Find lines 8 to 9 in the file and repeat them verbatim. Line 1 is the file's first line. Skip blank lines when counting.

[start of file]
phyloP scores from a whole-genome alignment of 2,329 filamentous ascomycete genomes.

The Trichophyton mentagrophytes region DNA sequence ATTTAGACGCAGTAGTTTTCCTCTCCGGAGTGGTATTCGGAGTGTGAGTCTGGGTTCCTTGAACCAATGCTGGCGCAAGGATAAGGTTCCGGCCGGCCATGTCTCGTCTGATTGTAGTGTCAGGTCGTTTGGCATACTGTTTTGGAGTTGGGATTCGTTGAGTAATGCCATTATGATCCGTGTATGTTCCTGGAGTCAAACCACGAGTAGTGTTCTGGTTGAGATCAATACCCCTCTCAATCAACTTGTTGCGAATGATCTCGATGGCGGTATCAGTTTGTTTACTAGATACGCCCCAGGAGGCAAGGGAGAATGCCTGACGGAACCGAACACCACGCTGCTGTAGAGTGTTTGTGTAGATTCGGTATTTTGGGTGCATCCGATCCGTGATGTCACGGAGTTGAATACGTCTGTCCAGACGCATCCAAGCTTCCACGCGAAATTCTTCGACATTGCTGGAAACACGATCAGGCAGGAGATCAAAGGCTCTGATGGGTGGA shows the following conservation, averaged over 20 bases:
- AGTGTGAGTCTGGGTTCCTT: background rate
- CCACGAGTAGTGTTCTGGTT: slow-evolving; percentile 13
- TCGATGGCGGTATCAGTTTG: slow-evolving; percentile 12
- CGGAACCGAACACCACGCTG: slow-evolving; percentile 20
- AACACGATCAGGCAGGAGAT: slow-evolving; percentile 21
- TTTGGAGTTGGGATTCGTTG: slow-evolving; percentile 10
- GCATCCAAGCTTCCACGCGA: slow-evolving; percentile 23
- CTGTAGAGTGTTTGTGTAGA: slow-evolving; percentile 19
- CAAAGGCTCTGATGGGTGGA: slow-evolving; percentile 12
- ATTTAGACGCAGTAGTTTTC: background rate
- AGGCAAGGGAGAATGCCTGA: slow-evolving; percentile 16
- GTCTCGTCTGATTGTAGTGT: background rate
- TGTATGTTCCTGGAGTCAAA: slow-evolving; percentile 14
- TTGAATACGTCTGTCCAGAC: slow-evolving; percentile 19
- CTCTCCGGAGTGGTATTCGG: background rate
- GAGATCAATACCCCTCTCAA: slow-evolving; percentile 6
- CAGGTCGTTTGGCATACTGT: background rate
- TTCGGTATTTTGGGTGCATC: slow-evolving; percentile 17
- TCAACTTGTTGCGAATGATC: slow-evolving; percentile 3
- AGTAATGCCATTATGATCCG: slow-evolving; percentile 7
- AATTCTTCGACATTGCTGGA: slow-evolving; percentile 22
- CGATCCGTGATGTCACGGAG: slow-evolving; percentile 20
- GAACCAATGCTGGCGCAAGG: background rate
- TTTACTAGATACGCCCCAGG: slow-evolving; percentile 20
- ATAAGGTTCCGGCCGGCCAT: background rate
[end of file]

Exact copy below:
- TTTGGAGTTGGGATTCGTTG: slow-evolving; percentile 10
- GCATCCAAGCTTCCACGCGA: slow-evolving; percentile 23